The first graphic novel I ever got was Art Spiegelman’s Maus. It was great book, opening a new genre to me and showing me my love for comics could continue after middle school. In college I was reading a graphic design magazine and learned of a new graphic novel called Blankets that was getting some great reviews. When my copy came I sat down and read the entire book cover to cover in one sitting. It was life-changing to say the least.
Blankets is the auto-biographical story of Craig Thompson. Craig takes us through some of the most important times in his life, from being picked on as a kid to learning to draw to his special relationship with his brother. But most of the book focuses on his first serious teenage romance with a beautiful girl named Raina. He doesn’t censor any parts of his feelings or their relationship, but lays everything out for us in black and white (literally – there’s no color).
The plot and art are woven together so deftly that they become one and the same, with comic book panes blurring and sliding into one another and Craig deftly leading his readers eyes across the page until you are so immersed you don’t realize the book is almost 600 pages long. I feel personal connections with Craig in many ways, but his story has resonated with everyone I’ve lent the book to. Blankets has plenty of humorous episodes, but the gravity of it comes through in some seriously heartrending scenes.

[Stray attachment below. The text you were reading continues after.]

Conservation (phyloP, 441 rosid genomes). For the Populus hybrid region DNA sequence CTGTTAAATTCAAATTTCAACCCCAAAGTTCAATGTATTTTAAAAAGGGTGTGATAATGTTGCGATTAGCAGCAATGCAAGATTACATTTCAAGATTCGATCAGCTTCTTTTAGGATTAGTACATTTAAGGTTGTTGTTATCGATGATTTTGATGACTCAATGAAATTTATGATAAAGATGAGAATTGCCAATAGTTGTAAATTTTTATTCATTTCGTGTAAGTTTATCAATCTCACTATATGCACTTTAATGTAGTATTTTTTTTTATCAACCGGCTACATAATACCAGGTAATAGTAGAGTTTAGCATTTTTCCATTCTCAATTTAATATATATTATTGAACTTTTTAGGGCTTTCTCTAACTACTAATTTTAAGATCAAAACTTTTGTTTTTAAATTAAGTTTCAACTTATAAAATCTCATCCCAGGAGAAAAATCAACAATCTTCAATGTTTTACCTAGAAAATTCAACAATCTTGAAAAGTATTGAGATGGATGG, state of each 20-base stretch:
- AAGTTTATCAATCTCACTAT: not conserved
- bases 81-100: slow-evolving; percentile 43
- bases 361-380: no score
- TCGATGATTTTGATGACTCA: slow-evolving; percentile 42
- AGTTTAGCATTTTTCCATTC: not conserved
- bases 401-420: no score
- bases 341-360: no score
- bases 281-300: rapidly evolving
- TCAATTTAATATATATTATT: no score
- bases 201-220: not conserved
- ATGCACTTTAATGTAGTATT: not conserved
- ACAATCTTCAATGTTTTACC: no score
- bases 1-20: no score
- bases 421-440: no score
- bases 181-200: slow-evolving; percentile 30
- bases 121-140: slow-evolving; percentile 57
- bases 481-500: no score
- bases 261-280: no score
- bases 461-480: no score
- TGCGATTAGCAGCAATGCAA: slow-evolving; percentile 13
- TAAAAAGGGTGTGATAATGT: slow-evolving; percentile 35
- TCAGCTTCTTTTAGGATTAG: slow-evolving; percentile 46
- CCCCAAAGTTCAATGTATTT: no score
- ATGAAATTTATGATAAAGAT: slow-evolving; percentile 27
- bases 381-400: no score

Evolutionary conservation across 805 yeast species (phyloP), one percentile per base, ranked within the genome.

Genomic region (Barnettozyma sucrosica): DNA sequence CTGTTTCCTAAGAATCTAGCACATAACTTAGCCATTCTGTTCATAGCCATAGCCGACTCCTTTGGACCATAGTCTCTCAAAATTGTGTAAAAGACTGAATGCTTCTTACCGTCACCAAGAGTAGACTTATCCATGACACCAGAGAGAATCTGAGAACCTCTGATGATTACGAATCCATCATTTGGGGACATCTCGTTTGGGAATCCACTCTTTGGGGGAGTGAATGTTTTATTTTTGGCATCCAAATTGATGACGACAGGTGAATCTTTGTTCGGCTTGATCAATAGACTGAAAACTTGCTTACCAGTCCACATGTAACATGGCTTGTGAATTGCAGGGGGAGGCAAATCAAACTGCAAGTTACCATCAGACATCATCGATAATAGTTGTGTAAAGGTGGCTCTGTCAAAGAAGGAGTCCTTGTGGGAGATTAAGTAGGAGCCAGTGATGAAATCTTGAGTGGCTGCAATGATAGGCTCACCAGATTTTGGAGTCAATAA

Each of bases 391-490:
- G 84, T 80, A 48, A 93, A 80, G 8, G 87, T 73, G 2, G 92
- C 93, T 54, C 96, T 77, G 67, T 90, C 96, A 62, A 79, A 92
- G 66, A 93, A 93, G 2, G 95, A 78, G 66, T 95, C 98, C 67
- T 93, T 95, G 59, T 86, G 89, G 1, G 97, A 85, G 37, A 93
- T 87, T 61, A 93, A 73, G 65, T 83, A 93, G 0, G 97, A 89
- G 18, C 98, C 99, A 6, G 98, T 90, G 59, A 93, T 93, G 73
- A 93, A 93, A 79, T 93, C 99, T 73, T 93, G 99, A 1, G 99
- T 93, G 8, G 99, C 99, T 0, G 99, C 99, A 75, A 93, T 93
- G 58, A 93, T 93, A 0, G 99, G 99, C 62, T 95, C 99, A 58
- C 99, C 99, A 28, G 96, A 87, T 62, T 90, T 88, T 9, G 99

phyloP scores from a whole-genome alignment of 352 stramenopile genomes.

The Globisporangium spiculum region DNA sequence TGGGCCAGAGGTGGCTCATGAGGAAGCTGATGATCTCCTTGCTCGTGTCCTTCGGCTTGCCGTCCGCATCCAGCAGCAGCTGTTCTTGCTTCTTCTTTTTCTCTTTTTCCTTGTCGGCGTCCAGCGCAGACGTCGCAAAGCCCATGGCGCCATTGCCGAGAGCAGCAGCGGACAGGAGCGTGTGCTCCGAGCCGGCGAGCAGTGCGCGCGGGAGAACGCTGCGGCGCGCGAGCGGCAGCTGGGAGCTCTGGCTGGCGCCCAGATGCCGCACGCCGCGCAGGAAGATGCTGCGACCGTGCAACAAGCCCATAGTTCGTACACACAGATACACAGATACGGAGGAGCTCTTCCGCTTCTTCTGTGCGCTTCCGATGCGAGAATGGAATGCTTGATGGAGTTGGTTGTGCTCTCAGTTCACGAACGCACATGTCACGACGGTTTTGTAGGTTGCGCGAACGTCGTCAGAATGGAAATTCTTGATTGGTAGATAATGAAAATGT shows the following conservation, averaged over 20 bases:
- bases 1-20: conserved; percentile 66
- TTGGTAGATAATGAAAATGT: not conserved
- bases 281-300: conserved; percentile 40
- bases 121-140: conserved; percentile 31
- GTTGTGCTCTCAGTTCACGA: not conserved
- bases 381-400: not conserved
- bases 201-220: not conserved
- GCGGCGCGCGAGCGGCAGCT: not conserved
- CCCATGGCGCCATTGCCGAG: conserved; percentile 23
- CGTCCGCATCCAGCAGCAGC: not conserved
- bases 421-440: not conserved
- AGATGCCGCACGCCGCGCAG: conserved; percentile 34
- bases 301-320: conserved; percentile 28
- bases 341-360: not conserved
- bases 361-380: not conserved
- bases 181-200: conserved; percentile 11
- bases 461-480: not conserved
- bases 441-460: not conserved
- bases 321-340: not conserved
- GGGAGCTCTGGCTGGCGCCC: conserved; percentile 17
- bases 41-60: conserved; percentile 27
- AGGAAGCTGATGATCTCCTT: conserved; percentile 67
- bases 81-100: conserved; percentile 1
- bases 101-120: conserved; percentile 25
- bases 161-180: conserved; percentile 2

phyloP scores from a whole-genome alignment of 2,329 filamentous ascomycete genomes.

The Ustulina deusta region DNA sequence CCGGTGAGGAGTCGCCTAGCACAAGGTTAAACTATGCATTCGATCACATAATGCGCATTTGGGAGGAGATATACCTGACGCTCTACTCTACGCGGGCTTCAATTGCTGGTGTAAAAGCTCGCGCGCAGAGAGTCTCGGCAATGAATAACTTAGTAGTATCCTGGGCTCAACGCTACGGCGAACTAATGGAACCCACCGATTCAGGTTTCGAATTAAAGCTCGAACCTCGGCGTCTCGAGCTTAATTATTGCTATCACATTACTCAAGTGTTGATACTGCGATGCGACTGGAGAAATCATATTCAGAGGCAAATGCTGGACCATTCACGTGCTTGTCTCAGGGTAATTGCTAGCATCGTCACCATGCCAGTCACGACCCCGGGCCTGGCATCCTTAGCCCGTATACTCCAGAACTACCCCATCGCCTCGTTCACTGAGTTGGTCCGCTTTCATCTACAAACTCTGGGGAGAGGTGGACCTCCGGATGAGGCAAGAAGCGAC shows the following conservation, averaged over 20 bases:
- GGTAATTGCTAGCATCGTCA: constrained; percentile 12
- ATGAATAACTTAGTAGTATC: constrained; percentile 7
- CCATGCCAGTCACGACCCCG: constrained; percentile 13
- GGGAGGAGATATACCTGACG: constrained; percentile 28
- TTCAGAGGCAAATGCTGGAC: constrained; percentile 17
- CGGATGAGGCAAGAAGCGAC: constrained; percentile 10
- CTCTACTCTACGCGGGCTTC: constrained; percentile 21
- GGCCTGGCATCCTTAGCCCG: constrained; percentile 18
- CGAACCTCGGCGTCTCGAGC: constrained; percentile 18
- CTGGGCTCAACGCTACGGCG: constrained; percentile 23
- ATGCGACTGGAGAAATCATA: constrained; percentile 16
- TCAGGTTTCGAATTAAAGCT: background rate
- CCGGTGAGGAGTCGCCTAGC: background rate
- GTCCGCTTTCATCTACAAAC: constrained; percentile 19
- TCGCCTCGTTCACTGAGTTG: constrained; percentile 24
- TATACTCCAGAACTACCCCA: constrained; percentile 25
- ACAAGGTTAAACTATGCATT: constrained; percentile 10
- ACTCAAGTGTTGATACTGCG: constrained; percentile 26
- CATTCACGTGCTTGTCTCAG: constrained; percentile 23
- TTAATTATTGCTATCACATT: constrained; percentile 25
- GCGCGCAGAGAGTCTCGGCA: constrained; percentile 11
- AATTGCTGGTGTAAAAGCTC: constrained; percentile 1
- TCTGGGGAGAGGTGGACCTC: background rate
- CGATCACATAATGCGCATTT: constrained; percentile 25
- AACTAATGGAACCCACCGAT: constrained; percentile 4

Craig Thompson, also the author of Goodbye Chunky Rice and Carnet de Voyage, has a great website designed around his custom illustration. Most of the action takes place over on his blog though (note – it is not necessary to have your blog separated from the rest of your website this much, it looks like it was added as an afterthought). There Craig keeps in touch with his readers and fans by letting them know about his current adventures, upcoming events, and how work is progressing on his new graphic novel – the 600+ paged Habibi.
If you haven’t guessed yet I’m recommending that you get a copy of Blankets and give it 4 hours of your undivided attention. But first tell me about artwork in a book that has really had an impact on you.